I was measuring ingredients into the mixing bowl when Wine Guy came home from Trader Joe's with a loaf of Milton's. Grrrrr! The whole idea here is to save money by NOT buying commercial bread! He said he thought I was busy with other breads and wouldn't have time to make his bread.
I also put in a bit of time peeling two large cloves of garlic, pan roasting, and then mashing them on Saturday night. No vampires will be coming to our house!
I was surprised (never having made a levain) how dry it was. I was a bit worried it would not mix well in my dough the next day, but it did.
The next surprise was how WET the final dough was. The recipe promises that it becomes more easy to handle after the stretch and folds at 30, 60, and 90 minutes, but "easy" is a relative term. That dough wobbled around like a bowl full of jello!
The bulk fermentation is 4 hours, but you are kept busy the first 90 minutes with stretching and folding every 30 minutes. Kind of ties up your schedule. Fortunately, I didn't have anything else going on, except for cleaning house.
Wine Guy and the kids went to a music performance, but I stayed home with Baby Bobby (and had more fun). Truthfully, during the 1 1/2 hour rest after the stretch and folds I snuck out and went to the library where I scored with The Bread Baker's Apprentice. I plan to pick out 5 recipes to do allong with the BBA challenge people--I don't think I would make it through the whole book this year (and I've already missed about 4, anyway).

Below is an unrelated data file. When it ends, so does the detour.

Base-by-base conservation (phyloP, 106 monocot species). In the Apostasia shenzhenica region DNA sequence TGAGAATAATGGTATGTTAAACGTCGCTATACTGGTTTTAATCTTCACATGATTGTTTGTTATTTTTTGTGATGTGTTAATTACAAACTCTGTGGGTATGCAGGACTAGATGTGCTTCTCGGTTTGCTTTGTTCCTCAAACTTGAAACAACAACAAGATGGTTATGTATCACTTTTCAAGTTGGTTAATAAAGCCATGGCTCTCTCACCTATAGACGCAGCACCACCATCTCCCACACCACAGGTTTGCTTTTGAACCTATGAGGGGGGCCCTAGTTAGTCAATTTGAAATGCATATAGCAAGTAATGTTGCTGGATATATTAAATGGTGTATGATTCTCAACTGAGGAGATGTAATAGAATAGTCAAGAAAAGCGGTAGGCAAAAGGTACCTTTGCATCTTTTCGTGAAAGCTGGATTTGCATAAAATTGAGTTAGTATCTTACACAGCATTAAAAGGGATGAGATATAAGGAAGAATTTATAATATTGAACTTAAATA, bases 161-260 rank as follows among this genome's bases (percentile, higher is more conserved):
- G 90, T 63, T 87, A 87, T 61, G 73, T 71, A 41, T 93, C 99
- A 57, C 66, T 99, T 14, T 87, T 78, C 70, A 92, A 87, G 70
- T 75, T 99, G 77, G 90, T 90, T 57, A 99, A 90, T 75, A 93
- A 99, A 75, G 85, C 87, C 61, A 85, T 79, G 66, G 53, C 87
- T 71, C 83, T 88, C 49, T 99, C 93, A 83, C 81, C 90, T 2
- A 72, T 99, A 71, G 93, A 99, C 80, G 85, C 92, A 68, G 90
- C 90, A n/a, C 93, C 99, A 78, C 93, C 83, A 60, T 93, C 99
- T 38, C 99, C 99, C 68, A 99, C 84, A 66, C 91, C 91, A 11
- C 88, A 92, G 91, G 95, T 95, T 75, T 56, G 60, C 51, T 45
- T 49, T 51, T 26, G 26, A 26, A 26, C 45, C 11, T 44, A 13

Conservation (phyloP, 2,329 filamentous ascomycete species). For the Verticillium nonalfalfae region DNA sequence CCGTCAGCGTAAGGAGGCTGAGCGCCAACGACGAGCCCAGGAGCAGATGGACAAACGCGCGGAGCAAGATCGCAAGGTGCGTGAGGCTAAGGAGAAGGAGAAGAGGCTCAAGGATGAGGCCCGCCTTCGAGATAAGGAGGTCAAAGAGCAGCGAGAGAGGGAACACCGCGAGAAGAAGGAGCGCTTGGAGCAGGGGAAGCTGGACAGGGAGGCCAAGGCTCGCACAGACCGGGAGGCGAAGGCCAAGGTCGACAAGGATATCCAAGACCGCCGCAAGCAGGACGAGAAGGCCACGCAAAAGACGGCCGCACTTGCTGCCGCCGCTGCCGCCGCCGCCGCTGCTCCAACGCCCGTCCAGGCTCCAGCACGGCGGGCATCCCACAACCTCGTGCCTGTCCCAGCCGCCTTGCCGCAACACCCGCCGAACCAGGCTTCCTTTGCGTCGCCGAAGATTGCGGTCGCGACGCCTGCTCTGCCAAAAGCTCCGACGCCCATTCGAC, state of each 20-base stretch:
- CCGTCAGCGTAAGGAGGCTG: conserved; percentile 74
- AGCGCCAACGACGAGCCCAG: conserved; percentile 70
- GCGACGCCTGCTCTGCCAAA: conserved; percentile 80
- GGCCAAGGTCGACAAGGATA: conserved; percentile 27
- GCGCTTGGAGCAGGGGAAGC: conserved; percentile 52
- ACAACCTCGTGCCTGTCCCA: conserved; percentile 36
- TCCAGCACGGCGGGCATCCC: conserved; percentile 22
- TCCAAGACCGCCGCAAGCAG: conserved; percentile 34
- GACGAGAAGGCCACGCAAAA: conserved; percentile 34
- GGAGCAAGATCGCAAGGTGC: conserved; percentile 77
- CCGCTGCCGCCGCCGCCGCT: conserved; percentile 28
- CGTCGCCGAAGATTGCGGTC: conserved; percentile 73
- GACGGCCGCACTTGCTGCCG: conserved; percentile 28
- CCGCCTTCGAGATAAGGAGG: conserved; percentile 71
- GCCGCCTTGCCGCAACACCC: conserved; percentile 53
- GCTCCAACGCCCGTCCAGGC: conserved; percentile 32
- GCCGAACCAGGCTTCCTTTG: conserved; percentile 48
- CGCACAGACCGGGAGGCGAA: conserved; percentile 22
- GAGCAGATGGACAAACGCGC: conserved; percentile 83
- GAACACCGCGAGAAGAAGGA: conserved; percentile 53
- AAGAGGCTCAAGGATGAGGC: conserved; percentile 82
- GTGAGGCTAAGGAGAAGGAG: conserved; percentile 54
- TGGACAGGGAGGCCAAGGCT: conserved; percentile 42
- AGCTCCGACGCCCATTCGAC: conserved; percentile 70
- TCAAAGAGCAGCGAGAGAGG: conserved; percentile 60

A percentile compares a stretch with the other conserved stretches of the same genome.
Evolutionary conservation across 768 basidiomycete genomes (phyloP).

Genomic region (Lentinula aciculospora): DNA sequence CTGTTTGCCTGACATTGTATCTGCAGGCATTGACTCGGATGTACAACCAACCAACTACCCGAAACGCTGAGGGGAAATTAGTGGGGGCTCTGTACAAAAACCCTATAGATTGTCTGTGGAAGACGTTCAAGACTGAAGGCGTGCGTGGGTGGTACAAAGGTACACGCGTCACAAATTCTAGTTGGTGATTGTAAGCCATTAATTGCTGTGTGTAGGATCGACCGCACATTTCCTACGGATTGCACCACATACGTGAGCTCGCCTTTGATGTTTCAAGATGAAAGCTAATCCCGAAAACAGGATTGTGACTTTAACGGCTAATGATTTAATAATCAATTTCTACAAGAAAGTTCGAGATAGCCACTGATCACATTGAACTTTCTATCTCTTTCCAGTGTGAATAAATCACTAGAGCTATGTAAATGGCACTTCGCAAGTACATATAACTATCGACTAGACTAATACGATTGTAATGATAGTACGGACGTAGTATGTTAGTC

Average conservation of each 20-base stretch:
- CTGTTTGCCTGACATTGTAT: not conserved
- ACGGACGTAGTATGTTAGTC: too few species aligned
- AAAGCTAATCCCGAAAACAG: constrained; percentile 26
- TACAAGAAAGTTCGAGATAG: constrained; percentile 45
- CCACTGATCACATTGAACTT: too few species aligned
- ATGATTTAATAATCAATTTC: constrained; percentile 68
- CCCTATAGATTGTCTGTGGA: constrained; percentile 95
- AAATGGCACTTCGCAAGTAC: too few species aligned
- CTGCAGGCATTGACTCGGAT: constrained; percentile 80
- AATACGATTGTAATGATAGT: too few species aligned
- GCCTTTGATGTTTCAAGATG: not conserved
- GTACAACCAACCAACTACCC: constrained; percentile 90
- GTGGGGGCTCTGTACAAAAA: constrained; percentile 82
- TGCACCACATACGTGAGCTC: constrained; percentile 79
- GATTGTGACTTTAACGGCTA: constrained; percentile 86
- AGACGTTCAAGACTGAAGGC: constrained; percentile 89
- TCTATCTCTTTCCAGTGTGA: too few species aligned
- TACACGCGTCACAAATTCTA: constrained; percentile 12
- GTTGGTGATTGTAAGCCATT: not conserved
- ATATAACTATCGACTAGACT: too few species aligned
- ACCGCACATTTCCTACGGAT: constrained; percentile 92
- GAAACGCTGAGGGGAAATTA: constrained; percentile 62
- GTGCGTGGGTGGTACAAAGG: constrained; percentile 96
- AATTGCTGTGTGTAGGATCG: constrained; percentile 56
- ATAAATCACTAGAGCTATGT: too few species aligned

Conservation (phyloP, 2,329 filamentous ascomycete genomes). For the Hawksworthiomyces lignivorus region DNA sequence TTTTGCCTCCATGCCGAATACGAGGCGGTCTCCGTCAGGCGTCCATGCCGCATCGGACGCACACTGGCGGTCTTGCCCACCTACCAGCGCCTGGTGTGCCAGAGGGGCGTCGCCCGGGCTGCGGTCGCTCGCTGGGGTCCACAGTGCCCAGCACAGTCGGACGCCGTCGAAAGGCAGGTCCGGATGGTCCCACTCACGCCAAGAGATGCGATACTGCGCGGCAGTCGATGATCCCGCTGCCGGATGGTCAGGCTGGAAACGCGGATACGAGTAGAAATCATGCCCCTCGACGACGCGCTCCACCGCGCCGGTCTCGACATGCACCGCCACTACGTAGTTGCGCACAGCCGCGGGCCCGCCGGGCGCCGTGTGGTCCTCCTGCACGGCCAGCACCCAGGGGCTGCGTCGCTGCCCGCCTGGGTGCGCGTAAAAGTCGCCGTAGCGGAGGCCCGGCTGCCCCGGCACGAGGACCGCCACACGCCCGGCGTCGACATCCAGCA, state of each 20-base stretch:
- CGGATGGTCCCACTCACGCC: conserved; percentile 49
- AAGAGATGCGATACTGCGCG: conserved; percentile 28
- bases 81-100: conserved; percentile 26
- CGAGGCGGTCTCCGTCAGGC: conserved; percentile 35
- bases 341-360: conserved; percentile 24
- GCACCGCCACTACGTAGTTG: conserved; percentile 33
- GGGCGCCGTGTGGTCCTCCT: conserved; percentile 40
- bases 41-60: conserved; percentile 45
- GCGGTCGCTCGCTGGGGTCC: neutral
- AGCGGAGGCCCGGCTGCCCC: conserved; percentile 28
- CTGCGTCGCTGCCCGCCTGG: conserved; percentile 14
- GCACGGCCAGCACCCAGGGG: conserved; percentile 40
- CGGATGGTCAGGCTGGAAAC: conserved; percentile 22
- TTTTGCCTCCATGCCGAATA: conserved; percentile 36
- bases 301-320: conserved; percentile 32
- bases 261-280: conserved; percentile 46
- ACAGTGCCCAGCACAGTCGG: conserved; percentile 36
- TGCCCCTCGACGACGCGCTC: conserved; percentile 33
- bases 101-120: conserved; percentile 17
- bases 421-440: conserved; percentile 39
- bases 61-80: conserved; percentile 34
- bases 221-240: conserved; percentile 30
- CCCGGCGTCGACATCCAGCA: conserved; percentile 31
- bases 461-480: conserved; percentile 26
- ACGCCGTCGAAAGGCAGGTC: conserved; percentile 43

After 4 hours of bulk fermentation, it was time to shape my roasted garlic loaves. That was a challenge with the soft, wet dough, but not too different from handling AB in 5 dough. I did use lots of flour to help.
Four hours of proofing in the bannetons. The oval shaped loaf was a bit of a challenge. It was so soft that when I picked it up to put it in the banneton it twisted a bit. That's why I'm only showing the final product on the round loaf:
OK, so it's not as beautiful as the original, but I'm OK with it for a first effort.
The crust--not so much :o(
It was tough and chewy instead of tender and crisp. I'm not sure why--I followed the directions. The round loaf went in my clay baker, and the oval on the stone, covered with my enamel roasting pan. I wasn't impressed with the rise or the oven spring, either.
The flavor bread was "intense" --to put it nicely--with the layer of roasted garlic instead of chunks dispersed throughout.
A lot of work with a fair result. I think it will be just as happy (perhaps more) with chunks of garlic dispersed in some AB in 5 dough.
That's the next experiment . . .